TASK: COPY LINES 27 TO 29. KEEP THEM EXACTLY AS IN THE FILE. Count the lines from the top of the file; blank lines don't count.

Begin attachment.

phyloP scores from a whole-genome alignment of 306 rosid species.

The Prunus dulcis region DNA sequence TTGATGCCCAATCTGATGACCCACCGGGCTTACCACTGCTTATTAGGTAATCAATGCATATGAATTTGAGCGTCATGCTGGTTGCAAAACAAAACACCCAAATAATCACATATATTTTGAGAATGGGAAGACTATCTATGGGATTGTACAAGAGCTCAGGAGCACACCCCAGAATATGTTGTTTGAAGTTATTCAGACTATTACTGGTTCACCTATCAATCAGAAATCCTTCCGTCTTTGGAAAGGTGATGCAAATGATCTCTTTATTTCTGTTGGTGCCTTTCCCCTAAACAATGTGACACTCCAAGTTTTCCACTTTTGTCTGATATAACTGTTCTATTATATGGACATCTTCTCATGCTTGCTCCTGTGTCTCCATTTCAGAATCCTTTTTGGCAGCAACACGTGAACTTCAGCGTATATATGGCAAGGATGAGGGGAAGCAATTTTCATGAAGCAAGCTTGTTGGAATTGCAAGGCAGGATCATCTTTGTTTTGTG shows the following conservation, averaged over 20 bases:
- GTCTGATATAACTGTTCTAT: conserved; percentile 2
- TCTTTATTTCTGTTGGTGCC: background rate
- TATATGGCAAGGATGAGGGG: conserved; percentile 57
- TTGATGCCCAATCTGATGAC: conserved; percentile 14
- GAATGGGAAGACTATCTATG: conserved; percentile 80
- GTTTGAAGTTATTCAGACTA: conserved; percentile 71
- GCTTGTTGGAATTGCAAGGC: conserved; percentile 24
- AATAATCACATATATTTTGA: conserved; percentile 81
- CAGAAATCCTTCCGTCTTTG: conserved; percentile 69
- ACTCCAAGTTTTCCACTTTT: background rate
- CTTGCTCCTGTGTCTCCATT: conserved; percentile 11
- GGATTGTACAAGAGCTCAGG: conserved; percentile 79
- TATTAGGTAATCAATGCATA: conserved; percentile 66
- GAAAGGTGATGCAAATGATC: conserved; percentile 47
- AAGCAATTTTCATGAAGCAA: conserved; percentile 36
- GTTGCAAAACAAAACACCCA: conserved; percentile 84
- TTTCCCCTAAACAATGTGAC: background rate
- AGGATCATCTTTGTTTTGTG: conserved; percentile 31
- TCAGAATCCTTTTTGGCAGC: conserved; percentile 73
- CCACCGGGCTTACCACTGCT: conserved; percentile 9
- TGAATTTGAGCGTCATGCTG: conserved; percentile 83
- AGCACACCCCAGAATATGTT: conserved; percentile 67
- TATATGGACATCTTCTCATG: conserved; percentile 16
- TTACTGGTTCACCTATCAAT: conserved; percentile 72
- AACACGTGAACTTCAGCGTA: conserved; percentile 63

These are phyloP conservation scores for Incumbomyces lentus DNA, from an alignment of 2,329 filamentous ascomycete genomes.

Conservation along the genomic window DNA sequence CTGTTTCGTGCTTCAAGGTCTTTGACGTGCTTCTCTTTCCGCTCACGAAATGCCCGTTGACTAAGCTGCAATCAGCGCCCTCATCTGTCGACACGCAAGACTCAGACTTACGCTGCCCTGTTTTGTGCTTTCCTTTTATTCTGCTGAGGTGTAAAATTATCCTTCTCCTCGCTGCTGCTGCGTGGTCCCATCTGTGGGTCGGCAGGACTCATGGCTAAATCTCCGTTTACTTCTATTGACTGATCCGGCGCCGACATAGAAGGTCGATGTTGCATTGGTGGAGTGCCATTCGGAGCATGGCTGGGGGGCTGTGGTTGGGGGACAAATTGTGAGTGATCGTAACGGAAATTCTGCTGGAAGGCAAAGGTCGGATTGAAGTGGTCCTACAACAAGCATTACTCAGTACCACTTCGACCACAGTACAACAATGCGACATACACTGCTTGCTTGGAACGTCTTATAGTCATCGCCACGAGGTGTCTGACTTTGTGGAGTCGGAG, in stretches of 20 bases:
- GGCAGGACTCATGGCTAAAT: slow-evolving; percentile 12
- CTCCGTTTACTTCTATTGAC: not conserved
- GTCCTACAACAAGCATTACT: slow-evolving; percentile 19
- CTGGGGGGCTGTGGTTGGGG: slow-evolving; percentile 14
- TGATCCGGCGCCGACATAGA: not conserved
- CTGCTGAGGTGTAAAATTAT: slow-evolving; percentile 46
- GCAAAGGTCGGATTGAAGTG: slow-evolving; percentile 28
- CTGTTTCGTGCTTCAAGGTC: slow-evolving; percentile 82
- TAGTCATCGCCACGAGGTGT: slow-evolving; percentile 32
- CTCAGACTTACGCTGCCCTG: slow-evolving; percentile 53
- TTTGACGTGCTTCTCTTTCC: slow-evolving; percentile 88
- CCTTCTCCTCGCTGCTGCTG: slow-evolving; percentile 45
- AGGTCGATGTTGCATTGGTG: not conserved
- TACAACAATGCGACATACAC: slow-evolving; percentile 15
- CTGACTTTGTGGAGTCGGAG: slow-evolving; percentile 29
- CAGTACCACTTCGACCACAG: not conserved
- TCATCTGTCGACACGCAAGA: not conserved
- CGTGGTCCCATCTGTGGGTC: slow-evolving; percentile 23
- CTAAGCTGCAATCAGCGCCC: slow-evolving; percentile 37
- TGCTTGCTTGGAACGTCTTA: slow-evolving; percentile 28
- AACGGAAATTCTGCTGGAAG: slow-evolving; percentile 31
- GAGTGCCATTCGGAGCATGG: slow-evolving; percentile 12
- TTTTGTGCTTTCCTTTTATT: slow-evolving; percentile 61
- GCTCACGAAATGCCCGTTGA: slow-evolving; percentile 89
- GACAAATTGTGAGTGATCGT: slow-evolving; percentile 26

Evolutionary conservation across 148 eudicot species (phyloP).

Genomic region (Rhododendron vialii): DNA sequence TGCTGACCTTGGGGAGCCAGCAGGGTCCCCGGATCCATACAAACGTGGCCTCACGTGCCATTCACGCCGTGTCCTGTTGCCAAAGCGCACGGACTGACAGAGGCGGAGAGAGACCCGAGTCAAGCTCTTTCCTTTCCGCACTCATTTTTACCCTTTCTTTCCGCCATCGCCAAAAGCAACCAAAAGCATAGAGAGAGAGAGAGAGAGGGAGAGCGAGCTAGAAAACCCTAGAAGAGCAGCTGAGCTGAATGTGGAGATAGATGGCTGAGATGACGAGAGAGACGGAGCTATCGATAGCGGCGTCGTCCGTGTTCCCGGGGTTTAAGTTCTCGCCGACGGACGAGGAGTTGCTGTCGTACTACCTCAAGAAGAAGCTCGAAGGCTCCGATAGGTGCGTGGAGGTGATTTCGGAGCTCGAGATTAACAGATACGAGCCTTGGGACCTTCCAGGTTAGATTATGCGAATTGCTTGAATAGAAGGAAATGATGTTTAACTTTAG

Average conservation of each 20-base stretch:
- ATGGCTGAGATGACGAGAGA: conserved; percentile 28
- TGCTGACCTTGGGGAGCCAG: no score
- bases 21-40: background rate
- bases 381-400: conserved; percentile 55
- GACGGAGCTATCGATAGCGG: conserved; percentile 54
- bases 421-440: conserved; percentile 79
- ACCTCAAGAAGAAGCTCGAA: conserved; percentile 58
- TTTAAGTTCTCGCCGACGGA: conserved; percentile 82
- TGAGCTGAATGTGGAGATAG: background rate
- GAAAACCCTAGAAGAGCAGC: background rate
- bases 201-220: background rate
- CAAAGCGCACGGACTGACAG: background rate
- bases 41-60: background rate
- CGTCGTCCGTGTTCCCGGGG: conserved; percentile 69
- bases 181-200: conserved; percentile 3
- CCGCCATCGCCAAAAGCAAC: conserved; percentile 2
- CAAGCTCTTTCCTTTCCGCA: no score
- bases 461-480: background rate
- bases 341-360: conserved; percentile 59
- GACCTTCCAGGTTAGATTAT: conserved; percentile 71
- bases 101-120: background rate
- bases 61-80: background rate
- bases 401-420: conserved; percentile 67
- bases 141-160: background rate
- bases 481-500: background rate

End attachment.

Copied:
- AACACGTGAACTTCAGCGTA: conserved; percentile 63

These are phyloP conservation scores for Incumbomyces lentus DNA, from an alignment of 2,329 filamentous ascomycete genomes.

Conservation along the genomic window DNA sequence CTGTTTCGTGCTTCAAGGTCTTTGACGTGCTTCTCTTTCCGCTCACGAAATGCCCGTTGACTAAGCTGCAATCAGCGCCCTCATCTGTCGACACGCAAGACTCAGACTTACGCTGCCCTGTTTTGTGCTTTCCTTTTATTCTGCTGAGGTGTAAAATTATCCTTCTCCTCGCTGCTGCTGCGTGGTCCCATCTGTGGGTCGGCAGGACTCATGGCTAAATCTCCGTTTACTTCTATTGACTGATCCGGCGCCGACATAGAAGGTCGATGTTGCATTGGTGGAGTGCCATTCGGAGCATGGCTGGGGGGCTGTGGTTGGGGGACAAATTGTGAGTGATCGTAACGGAAATTCTGCTGGAAGGCAAAGGTCGGATTGAAGTGGTCCTACAACAAGCATTACTCAGTACCACTTCGACCACAGTACAACAATGCGACATACACTGCTTGCTTGGAACGTCTTATAGTCATCGCCACGAGGTGTCTGACTTTGTGGAGTCGGAG, in stretches of 20 bases: